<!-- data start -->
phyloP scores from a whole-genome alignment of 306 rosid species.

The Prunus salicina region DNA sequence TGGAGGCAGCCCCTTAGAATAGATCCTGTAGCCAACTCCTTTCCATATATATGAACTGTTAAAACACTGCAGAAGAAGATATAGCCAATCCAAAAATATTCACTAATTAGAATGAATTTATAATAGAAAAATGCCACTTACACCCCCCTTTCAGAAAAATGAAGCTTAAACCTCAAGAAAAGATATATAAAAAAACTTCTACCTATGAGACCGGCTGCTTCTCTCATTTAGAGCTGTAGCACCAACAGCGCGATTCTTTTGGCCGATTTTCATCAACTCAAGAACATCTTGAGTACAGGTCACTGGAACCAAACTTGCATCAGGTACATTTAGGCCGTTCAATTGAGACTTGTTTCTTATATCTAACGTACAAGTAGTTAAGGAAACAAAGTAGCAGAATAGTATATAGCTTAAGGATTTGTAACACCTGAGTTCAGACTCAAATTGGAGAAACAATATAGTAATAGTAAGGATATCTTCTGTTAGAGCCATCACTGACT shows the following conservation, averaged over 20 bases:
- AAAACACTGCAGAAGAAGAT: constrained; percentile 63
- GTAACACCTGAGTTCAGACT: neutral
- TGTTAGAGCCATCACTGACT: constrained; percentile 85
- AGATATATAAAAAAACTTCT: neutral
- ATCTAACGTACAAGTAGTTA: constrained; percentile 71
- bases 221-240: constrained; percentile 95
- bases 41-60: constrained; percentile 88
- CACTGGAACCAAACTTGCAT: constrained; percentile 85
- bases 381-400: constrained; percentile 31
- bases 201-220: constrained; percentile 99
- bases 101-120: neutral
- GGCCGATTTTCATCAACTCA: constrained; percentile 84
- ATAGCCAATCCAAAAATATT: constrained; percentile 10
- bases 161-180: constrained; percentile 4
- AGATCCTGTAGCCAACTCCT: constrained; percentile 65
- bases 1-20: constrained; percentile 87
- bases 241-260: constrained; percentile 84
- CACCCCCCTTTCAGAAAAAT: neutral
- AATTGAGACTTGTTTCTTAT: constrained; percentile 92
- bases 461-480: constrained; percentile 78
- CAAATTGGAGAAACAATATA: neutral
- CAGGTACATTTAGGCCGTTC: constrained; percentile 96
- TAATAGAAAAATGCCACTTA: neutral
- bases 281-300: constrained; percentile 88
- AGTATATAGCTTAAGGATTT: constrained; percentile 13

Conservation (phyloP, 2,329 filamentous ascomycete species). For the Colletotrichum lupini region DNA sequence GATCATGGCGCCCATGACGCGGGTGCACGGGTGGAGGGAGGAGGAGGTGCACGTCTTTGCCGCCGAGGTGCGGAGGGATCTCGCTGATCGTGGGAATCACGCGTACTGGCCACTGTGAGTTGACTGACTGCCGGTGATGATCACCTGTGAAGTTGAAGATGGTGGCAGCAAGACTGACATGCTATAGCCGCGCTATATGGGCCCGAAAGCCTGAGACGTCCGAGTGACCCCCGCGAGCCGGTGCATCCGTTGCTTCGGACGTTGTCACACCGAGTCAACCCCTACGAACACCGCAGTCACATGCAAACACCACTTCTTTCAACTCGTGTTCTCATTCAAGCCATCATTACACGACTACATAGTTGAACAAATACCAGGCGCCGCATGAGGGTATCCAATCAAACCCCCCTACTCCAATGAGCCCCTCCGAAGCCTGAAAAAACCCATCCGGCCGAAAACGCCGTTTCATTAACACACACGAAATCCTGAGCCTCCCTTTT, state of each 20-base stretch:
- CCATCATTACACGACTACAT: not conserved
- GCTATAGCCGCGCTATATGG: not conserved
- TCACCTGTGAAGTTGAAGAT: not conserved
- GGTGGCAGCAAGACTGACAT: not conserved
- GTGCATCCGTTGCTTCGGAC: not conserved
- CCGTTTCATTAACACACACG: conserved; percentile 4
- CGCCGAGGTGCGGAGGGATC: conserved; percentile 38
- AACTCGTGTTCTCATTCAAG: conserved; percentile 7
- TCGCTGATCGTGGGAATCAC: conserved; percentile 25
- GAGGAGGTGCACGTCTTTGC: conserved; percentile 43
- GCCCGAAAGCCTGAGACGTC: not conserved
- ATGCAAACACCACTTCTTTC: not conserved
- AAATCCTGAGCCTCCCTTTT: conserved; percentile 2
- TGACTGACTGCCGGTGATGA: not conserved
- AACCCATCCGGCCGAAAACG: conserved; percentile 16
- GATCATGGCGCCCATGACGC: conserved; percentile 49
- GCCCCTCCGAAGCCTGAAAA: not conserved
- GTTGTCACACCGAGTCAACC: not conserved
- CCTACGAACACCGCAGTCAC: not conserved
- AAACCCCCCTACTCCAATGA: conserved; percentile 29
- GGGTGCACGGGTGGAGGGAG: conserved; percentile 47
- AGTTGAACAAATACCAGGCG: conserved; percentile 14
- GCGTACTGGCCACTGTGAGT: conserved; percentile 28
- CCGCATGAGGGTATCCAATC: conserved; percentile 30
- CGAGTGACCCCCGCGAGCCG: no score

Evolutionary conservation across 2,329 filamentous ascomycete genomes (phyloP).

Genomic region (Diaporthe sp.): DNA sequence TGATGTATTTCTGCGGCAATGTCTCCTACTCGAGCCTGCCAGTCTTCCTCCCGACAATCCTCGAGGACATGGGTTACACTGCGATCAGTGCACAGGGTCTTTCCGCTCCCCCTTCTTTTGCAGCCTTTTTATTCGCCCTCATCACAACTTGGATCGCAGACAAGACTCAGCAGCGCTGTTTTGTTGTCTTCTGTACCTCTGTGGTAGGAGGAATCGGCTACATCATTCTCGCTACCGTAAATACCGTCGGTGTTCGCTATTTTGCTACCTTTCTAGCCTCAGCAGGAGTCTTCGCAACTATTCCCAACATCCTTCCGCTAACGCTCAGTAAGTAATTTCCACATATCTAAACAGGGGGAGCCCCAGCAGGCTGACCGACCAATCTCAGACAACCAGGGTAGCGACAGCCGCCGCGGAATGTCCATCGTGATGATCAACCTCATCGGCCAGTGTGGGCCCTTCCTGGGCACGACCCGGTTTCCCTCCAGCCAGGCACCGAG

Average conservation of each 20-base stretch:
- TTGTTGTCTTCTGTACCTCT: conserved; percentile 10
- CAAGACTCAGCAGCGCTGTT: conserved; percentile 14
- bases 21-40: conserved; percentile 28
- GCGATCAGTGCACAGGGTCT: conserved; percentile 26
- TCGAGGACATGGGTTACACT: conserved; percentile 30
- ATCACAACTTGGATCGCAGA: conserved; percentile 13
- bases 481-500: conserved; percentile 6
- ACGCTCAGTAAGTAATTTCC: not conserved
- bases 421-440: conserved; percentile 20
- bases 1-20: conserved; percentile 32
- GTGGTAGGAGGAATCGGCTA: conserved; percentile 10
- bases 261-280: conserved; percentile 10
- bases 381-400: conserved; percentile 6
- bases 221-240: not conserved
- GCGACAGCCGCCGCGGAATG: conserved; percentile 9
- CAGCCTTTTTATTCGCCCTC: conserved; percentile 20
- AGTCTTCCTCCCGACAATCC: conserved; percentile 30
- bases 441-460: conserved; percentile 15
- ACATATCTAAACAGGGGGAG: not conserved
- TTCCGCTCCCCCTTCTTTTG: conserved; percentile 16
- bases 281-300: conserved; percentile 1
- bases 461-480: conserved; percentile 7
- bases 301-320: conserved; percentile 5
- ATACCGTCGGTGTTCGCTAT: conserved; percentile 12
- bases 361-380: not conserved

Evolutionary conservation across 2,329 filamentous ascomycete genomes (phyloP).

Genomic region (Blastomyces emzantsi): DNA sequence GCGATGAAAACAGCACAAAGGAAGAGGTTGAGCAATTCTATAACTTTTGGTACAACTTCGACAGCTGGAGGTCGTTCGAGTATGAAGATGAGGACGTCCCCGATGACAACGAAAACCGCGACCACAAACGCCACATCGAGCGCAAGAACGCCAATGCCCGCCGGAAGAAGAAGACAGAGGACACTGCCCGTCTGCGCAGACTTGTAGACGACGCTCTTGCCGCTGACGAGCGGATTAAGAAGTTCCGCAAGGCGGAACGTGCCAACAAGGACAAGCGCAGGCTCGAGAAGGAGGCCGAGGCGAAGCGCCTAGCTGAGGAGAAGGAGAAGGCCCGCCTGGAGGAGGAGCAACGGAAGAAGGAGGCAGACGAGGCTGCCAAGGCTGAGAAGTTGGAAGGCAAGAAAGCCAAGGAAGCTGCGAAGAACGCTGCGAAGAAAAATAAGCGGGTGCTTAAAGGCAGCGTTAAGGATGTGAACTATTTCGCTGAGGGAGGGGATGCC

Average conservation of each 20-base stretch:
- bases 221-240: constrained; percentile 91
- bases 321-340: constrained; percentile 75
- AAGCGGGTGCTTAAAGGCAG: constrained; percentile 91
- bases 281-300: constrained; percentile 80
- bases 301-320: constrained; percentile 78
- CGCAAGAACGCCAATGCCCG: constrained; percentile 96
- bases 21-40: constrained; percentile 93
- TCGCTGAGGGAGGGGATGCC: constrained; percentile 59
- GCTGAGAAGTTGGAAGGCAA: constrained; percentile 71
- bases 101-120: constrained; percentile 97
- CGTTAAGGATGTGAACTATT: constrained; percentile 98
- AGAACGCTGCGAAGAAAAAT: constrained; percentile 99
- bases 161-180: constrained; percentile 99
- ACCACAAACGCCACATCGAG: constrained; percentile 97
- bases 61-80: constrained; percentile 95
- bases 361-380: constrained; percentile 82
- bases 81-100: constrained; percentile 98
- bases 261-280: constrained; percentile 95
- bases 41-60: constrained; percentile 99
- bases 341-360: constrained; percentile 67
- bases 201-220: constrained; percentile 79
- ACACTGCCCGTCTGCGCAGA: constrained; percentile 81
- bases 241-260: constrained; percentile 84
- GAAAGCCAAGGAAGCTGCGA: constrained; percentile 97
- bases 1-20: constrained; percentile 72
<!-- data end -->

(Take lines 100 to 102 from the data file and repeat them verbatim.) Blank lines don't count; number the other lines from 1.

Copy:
- bases 361-380: constrained; percentile 82
- bases 81-100: constrained; percentile 98
- bases 261-280: constrained; percentile 95